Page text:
These traders you’re talking about are not comparable to the ‘mom and pop’ investors as it was put earlier, who are lose money trading for the simple reason that they don’t know what they’re doing, whereas there are a lot of traders out there who do.

  20. leboeufsurletoit said,

    December 8, 2010 at 11:51 pm

    When asked for the secrets of his success, JP Getty said, “Rise early, work hard, strike oil”. Which, IMHO, says it all.

  21. Gregory Goldmacher said,

    December 10, 2010 at 5:57 pm

    WRT to the investment debate shaping up, I’d like to toss in my $0.02 (how’s that for an investment!).

    The causality here is not simple. Making each investment deal is like tossing a very heavy (20 pounds, say) and very expensive dart at a rotating dartboard. It takes effort, and you can affect the likelihood of success by putting in more work (exercise and practice; or, in investment, that’s studying the conditions and markets in an industry), but the outcome is also affected by chance. Each “hit” generates lots of money, which buys you more darts. In order to make a lot of money you have to be willing and able to throw a lot of darts.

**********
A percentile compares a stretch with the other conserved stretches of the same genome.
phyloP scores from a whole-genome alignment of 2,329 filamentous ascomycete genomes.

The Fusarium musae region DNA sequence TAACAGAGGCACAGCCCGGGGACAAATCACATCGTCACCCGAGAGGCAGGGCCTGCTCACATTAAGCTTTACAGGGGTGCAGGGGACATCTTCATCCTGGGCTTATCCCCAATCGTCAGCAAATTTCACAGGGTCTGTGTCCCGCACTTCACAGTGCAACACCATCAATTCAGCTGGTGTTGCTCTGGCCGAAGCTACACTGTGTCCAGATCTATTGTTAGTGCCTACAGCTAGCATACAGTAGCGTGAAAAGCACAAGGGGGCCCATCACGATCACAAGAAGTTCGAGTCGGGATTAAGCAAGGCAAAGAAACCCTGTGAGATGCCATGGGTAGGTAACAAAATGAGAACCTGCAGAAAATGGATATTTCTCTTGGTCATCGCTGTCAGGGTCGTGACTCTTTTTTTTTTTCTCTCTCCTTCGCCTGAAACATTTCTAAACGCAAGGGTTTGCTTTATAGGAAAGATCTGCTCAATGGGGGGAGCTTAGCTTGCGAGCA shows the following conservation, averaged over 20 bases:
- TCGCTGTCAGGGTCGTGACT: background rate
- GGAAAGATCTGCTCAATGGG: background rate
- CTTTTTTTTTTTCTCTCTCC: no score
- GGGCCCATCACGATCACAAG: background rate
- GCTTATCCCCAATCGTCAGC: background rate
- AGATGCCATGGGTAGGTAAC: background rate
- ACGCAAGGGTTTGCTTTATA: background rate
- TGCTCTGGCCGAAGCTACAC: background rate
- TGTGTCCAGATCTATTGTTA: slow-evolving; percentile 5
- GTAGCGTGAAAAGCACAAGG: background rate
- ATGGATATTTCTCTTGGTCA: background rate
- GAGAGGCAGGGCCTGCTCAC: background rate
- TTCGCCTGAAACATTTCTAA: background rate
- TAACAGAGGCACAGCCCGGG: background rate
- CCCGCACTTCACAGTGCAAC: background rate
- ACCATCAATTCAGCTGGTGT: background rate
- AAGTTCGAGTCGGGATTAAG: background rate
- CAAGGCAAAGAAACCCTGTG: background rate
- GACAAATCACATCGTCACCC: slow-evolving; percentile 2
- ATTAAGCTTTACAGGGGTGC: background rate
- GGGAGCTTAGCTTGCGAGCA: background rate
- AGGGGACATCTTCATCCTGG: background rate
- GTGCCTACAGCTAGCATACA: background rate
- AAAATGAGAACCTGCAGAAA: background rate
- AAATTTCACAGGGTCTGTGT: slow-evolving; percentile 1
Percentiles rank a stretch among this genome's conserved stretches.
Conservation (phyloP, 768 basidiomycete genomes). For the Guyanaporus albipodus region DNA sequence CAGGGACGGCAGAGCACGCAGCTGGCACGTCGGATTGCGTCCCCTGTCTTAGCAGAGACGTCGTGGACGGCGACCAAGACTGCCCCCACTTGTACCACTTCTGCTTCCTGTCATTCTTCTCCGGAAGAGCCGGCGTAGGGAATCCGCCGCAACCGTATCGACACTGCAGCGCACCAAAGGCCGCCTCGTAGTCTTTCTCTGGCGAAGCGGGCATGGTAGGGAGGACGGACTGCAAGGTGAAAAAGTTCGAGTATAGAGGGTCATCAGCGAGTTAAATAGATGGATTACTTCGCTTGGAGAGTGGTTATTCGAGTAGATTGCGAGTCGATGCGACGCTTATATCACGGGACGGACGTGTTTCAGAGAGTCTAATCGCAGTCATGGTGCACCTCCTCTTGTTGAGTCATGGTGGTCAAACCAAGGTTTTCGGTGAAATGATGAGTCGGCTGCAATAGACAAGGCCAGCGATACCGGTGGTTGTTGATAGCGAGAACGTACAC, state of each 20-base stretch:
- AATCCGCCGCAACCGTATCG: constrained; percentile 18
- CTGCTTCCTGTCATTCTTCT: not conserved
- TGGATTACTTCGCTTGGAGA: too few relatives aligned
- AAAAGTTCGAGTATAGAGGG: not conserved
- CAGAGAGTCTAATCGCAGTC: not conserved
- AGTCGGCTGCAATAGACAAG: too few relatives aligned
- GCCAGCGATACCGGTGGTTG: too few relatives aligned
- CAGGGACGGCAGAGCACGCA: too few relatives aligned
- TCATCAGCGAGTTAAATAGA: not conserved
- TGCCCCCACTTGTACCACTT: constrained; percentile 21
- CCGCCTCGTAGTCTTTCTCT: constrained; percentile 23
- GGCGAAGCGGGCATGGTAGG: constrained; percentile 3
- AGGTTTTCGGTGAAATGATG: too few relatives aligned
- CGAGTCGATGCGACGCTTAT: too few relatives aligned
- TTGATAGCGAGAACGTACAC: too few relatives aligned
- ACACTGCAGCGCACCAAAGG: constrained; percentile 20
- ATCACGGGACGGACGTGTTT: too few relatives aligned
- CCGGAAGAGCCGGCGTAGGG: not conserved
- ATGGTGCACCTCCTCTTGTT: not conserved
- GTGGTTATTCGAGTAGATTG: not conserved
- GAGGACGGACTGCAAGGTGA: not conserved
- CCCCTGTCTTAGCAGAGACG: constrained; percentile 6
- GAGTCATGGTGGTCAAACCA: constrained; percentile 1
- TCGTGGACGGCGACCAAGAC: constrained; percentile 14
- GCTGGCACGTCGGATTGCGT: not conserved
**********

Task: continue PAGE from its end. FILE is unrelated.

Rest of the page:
Ceteris paribus, effort and skill do pay off. Luck plays a role too, of course. Success is also self-reinforcing, so people who get ahead can stay ahead (they can buy more darts to throw). It isn’t wrong of the people who succeed to attribute their success to work and skill, because those are a factor, but they do ignore the role of chance because of the natural human tendency to ascribe one’s successes to effort and one’s failures to the vagaries of circumstance.

  22. jwm said,

    December 11, 2010 at 2:16 pm